Škoda profits climb for third record-breaking year in row
Škoda Auto has just enjoyed the most successful year in its history. The Czech-based carmaker saw its profits climb by just over a third in 2016 to reach CZK 25.7 billion. It was the third year in succession that Škoda, the country’s biggest exporter, made a new record profit.
Also up was the number of cars delivered to customers, which grew by 6.7 percent to 1,127,000. Sales in China swelled by 13 percent, while sales in Western Europe – which totaled 454,000 – increased by 5 percent.
Škoda chairman Bernhard Maier says the company, which is owned by Germany’s Volkswagen, expects to record even better sales numbers in 2017.
The carmaker attributes the growth in profit not only to the increased number of vehicles sold but also to higher utilisation of its production facilities, a better mix of models (thanks in large part to marked interest in the Superb) and the optimisation of production costs.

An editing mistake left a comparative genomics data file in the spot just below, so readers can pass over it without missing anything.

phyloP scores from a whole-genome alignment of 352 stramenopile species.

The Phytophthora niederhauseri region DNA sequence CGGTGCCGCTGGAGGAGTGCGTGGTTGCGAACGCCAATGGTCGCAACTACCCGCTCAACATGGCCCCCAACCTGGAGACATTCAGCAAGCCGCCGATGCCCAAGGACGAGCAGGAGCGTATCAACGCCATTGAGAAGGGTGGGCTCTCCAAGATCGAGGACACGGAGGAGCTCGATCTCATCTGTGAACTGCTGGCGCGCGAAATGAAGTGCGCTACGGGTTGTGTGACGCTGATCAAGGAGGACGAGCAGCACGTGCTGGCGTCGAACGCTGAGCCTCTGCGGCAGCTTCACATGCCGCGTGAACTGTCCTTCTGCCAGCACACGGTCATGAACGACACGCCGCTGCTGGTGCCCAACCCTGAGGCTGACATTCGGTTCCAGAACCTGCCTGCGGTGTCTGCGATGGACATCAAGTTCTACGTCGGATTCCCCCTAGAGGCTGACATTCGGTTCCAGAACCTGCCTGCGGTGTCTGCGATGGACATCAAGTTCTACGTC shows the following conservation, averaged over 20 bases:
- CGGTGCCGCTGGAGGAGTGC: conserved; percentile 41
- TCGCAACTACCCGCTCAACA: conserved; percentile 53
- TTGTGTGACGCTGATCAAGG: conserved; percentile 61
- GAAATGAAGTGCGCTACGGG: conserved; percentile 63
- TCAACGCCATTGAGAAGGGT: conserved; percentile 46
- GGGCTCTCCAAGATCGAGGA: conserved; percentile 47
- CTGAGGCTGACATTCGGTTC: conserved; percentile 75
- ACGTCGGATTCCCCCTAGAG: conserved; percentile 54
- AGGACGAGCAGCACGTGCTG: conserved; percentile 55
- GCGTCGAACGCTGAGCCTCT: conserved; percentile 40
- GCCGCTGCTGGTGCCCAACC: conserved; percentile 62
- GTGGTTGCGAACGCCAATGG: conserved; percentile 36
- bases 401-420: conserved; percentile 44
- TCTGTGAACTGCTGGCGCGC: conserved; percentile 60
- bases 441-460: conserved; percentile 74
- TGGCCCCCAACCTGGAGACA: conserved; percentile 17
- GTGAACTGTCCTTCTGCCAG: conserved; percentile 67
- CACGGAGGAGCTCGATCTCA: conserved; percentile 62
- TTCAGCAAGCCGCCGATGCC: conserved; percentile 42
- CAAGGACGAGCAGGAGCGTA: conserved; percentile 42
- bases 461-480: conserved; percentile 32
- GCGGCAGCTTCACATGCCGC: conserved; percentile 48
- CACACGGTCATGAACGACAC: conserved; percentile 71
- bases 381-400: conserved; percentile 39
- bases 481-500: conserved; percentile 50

Bernhard Maier said the results for 2016 had outstripped Škoda’s expectations and confirmed the success of its growth strategy, which it would continue to implement in the coming years. The firm will renew and extend its range of models and focus on new markets and segments, he told reporters.
Škoda plans to launch its first purely battery-powered auto in 2020 but will present the concept for the electric vehicle at this year’s Shanghai motor show.
This year it will present 11 new models. An updated model of the Octavia has already been launched, as has the all-new Kodiaq SUV. Next up will be modernised models of the Citigo and Rapid and, in the second half of the year, a new generation of the Yeti. At present Škoda sells a total of seven models in 40 variations.
Analyst Radovan Hauk of the company BDO says Škoda’s excellent economic results are down to continued year-on-year growth in the production of new vehicles.
What’s more, he told the Czech News Agency, Škoda’s product mix is increasingly focused on segments with higher added value. This in turn boosts the company’s credibility, he said.
Last year Škoda’s workforce grew by 11 percent to just under 30,000. That is twice the number when it was bought by Volkswagen in 1991. Average wages have risen by 30 percent since 2010 and reached roughly CZK 36,000 in 2016.